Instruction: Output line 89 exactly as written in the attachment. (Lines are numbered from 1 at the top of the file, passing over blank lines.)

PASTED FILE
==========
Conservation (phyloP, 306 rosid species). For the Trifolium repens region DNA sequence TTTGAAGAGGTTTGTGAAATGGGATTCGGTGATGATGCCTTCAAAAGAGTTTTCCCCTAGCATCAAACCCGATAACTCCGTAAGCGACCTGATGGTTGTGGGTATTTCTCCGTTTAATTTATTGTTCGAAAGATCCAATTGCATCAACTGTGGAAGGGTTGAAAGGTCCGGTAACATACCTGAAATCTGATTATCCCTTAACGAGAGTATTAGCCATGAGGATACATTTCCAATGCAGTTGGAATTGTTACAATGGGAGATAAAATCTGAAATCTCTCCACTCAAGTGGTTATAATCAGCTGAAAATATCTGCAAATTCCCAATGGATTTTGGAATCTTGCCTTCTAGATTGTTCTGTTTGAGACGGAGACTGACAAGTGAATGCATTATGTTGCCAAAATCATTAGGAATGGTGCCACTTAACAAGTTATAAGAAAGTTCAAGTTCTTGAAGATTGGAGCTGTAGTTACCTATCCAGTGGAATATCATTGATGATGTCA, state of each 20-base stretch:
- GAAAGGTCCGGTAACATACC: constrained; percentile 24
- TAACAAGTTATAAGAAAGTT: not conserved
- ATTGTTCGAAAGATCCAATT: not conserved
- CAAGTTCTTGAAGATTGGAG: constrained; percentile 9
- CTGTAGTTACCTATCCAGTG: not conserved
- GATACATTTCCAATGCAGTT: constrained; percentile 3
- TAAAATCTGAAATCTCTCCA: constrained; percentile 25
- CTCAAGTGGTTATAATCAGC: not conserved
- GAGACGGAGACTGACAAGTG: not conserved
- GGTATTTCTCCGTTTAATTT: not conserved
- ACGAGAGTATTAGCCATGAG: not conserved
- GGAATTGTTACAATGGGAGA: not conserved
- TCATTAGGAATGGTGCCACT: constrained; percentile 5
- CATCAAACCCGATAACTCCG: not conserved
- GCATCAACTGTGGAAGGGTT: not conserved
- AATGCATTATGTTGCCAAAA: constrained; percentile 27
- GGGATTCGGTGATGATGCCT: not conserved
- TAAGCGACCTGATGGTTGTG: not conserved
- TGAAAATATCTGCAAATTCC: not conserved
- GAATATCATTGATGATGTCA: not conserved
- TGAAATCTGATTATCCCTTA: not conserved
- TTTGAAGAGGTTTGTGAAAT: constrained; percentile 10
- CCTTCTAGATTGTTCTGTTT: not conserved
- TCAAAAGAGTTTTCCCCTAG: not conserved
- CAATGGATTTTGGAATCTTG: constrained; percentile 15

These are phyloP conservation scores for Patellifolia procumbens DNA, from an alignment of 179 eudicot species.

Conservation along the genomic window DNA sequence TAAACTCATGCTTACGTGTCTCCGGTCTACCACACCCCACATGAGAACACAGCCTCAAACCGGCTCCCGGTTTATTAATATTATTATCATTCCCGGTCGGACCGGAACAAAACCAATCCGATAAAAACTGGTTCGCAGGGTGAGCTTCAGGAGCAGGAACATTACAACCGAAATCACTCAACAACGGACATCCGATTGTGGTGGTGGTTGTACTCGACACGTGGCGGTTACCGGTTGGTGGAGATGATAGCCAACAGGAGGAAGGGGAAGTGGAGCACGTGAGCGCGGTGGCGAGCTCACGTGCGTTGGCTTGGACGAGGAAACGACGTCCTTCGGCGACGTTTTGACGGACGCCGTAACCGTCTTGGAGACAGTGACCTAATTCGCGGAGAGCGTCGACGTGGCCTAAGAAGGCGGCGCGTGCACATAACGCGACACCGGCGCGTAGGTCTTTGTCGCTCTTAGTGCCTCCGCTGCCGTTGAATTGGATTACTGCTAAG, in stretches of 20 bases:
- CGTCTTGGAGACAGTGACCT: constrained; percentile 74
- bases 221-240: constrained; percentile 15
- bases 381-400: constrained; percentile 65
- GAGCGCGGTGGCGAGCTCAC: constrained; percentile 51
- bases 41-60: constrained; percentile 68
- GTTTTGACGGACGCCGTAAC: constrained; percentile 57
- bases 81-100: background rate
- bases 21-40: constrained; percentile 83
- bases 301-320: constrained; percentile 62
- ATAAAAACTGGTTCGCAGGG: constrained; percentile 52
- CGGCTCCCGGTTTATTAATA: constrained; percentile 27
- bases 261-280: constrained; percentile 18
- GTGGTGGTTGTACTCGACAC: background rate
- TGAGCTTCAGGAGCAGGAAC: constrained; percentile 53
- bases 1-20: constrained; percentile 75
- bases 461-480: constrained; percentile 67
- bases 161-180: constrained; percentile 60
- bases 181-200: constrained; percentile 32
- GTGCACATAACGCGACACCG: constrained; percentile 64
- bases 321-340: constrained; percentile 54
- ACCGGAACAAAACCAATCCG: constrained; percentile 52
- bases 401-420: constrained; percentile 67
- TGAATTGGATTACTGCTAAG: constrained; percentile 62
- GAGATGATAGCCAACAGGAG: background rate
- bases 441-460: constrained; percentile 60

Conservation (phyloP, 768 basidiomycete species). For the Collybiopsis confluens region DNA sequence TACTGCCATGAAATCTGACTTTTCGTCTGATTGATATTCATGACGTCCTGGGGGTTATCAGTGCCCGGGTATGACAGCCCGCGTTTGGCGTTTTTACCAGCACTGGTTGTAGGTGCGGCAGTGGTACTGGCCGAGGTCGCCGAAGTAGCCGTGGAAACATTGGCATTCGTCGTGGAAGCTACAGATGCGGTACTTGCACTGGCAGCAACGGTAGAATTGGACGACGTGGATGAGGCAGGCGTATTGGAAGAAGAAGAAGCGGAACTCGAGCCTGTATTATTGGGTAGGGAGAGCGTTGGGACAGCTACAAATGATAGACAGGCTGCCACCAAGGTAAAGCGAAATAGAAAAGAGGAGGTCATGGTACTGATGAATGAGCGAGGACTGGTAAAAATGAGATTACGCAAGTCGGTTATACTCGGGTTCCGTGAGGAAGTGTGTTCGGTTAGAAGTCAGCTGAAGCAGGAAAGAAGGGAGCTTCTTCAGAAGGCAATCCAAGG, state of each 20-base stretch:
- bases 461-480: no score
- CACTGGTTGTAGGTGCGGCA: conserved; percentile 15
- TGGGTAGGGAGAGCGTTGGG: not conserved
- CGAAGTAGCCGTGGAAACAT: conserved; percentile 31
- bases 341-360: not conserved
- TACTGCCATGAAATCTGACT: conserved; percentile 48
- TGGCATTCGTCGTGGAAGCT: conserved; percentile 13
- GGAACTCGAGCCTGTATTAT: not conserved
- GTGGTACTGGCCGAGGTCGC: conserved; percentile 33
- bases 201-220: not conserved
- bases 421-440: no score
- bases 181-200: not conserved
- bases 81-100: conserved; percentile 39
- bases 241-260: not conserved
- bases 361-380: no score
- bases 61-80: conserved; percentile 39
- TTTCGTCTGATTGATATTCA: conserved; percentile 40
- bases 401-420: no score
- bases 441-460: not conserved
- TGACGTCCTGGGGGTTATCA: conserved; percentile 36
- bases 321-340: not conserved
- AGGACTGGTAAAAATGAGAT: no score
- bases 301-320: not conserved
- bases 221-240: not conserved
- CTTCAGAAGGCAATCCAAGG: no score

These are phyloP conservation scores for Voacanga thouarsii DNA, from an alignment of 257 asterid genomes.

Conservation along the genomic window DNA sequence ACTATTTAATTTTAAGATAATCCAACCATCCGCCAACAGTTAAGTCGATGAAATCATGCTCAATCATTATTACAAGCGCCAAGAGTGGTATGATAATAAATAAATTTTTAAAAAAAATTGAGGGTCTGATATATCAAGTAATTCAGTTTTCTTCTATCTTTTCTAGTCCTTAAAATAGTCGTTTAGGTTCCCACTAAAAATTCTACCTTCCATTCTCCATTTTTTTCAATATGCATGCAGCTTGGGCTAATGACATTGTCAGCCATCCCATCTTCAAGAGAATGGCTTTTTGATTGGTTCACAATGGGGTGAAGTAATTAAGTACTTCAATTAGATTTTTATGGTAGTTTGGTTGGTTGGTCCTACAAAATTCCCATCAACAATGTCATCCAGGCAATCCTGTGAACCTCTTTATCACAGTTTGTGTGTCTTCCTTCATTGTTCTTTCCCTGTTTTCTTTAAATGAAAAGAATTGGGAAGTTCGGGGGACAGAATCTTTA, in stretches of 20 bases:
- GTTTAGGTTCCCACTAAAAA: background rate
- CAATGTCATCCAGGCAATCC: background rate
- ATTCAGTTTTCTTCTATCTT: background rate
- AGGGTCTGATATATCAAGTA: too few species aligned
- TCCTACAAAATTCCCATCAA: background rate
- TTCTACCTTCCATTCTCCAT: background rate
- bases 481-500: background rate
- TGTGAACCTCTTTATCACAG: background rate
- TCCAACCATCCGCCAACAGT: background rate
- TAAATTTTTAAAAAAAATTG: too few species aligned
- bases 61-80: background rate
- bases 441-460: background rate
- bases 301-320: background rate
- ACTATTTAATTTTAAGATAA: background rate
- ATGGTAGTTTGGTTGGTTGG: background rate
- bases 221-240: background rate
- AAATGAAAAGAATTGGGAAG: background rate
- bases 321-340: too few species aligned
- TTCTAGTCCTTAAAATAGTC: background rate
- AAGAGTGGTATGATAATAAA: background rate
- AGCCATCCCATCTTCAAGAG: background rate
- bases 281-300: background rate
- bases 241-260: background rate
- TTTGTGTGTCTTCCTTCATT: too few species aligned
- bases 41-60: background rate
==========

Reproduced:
- TGTGAACCTCTTTATCACAG: background rate